HRM/531 Human Capital Management
University of Phoenix Material
SCENARIO: InterClean, Inc.
In the $8 billion dollar institutional and industrial cleaning and sanitation industry, success is no
longer about which products best cut through the grime or kill the most germs. As the industry
evolves, clients are more and more interested in not just products, but solutions and services that
will streamline their cleaning efforts in the wake of more stringent requirements for environmental
Health care clients, for example, are continually faced with new regulations governing the
maintenance of their sterile environment. Cleaning companies can offer greater value to these
clients by providing turn-key solutions that include product training for employees, regular
monitoring and info-sharing of new relevant regulations and, in some cases, full cleaning service
contracts. Retail customers have shown interest in similar operational solutions.
For InterClean, Inc., a major player on the sanitation scene, future profitability hinges on fulfilling
this emerging need. Currently, the sales force excels at demonstrating and selling product, but
under the newly proposed solutions/service model, reps will be grouped into multi-functional
teams prepared to support InterClean‘s high-quality products with high-quality service. They’ll be
instructed in development of full-range service packages tailored to individual accounts. They’ll
be trained to engage directly with facilities managers, health care professionals, and operational
executives in their customers' organizations. And this will all happen in 90 to 180 days, when a
marketing blitz announces the launch of InterClean’s new service focus.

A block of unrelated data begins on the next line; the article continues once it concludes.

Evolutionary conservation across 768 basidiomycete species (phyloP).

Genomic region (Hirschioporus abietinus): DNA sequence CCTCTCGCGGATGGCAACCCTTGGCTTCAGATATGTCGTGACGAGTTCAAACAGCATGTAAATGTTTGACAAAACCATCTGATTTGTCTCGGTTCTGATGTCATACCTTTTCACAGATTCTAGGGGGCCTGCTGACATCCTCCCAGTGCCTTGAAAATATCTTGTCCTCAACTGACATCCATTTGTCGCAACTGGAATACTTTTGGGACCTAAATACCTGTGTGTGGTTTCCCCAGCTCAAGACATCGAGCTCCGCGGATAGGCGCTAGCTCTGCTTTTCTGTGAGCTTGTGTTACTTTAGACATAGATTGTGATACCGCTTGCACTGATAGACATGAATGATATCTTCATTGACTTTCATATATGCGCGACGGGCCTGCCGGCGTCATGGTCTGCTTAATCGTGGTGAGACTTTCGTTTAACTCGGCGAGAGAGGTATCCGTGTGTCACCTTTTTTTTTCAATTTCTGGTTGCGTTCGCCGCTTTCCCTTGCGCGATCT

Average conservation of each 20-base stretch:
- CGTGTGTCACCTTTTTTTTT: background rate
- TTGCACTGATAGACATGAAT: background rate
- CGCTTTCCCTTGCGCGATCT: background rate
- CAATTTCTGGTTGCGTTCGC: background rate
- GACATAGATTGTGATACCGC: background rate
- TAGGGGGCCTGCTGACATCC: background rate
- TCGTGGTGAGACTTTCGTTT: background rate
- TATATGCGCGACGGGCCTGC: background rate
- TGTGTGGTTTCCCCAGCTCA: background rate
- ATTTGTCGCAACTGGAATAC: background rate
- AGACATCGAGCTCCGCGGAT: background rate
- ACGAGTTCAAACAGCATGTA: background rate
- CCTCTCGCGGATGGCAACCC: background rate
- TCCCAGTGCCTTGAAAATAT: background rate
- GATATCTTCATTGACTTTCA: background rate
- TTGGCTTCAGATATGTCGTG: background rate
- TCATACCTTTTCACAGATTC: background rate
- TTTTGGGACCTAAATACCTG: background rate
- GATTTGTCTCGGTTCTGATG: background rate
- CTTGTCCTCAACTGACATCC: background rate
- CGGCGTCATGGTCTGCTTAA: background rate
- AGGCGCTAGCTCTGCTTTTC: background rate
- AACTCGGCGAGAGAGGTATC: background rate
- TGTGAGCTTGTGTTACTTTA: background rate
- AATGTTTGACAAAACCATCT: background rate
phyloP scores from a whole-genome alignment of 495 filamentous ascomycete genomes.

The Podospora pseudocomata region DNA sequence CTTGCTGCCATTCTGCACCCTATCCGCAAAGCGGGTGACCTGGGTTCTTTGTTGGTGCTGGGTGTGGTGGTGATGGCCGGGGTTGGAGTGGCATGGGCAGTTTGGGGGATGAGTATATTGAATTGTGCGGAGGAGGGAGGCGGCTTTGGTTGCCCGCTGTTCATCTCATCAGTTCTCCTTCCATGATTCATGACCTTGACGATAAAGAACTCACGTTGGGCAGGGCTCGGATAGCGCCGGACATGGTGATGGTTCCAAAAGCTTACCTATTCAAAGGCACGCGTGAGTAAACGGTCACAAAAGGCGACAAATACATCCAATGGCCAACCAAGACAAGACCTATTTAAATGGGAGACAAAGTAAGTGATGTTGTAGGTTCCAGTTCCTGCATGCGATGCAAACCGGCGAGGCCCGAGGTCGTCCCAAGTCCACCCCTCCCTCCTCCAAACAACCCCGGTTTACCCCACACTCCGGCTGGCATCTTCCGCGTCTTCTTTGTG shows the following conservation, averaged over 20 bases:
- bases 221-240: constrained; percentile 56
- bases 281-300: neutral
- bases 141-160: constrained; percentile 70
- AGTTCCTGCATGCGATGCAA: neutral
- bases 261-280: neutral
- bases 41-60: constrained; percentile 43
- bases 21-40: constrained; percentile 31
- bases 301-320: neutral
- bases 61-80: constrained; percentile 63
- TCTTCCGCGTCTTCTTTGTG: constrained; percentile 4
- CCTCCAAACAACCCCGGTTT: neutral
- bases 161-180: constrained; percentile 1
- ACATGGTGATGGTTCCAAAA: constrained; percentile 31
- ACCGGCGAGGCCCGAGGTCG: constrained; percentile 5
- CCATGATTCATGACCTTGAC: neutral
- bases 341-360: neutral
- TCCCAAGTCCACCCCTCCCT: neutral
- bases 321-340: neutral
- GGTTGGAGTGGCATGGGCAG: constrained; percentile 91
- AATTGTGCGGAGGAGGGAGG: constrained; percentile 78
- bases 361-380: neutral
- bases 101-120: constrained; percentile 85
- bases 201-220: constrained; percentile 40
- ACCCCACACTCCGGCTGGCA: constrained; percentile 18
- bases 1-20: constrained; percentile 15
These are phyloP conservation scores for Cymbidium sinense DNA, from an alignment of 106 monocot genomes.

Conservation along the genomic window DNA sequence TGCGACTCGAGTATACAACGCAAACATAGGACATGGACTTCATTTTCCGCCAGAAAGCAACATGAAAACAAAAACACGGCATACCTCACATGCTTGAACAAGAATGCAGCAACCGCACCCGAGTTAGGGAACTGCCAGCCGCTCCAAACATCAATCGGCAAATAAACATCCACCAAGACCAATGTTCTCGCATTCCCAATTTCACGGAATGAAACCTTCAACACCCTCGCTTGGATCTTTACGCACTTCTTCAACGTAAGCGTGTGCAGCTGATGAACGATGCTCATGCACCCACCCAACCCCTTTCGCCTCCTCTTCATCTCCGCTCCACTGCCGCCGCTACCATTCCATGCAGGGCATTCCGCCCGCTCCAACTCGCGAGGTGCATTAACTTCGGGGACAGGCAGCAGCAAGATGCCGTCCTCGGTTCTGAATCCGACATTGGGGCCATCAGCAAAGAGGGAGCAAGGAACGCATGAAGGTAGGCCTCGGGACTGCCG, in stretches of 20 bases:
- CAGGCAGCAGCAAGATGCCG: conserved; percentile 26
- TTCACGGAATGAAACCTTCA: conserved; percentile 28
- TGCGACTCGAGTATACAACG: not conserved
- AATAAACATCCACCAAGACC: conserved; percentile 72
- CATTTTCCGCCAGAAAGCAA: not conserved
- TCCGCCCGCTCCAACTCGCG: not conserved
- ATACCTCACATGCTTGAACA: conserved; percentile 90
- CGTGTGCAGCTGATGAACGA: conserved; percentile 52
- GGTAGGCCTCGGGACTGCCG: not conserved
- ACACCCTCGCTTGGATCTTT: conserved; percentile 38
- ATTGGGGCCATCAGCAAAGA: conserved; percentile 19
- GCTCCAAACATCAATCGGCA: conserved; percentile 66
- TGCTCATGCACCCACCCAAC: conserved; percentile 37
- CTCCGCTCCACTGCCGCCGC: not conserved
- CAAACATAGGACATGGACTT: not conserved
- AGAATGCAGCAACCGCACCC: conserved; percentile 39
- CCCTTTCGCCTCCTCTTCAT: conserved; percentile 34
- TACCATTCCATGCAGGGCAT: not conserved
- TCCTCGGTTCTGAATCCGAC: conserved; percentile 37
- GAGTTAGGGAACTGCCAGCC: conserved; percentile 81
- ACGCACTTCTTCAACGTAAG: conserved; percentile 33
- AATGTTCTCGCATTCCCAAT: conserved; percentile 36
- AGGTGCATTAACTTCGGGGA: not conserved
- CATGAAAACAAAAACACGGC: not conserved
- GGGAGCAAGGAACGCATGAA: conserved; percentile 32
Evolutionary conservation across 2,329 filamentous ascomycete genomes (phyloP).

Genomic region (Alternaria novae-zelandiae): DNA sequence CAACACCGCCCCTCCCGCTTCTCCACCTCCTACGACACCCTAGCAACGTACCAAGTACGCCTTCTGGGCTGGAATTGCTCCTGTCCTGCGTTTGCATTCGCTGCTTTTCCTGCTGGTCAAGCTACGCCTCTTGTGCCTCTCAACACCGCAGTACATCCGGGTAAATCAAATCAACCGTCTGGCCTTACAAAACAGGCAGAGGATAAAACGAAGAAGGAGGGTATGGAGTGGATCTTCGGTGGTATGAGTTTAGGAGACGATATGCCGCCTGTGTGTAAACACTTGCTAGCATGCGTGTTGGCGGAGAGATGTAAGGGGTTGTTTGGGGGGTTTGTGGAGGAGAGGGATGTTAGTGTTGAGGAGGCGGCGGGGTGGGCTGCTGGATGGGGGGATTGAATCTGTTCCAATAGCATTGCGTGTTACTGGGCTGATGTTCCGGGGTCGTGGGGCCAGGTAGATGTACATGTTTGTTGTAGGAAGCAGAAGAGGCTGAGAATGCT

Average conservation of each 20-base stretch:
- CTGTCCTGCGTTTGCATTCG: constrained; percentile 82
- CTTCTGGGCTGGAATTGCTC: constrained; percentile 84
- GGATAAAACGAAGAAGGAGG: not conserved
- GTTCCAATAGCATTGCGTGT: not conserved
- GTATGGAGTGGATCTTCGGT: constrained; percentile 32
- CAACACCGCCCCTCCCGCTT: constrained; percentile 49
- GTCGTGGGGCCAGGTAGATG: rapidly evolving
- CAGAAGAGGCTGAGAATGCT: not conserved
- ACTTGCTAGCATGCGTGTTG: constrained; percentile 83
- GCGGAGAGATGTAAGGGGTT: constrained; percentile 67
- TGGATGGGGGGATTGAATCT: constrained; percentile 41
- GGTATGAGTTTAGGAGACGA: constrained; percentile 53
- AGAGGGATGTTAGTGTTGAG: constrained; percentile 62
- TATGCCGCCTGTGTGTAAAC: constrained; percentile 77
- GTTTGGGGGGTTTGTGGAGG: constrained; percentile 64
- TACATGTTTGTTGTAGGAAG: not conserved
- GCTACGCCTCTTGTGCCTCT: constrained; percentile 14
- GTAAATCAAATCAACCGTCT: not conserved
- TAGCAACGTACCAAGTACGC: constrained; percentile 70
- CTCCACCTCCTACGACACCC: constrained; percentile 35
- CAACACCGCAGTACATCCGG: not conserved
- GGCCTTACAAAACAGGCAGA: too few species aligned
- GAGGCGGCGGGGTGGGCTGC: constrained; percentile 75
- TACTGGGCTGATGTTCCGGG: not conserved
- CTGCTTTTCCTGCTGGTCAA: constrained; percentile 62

David Spencer, President and CEO:
At age 47, David inherited InterClean from his father, who
was responsible for the company’s early corporate accomplishments. A successful businessman
himself, David is driven to make InterClean an industry leader. He is ambitious, competitive and
willing to take risks in order to grow the business and expand into new markets.
Janet Durham, Vice President of Human Resources:
Janet began as a sales representative
with InterClean 15 years ago, when she was 40 years old. Though she’s worked her way up to
her current position, she still has strong ties to many sales force members. She is pragmatic and
very interested in using technology to automate the HR function.
Tom Jennings, Vice President of Marketing:
David Spencer recruited Jennings to lead this
new department just a year ago, when Jennings was 62.
Tom’s expertise lies in strategic
systems planning and he’d like to move InterClean rapidly into strategic dominance in its industry.
Tom views the current corporate restructuring as a obstacle to his goal, but a necessary evil that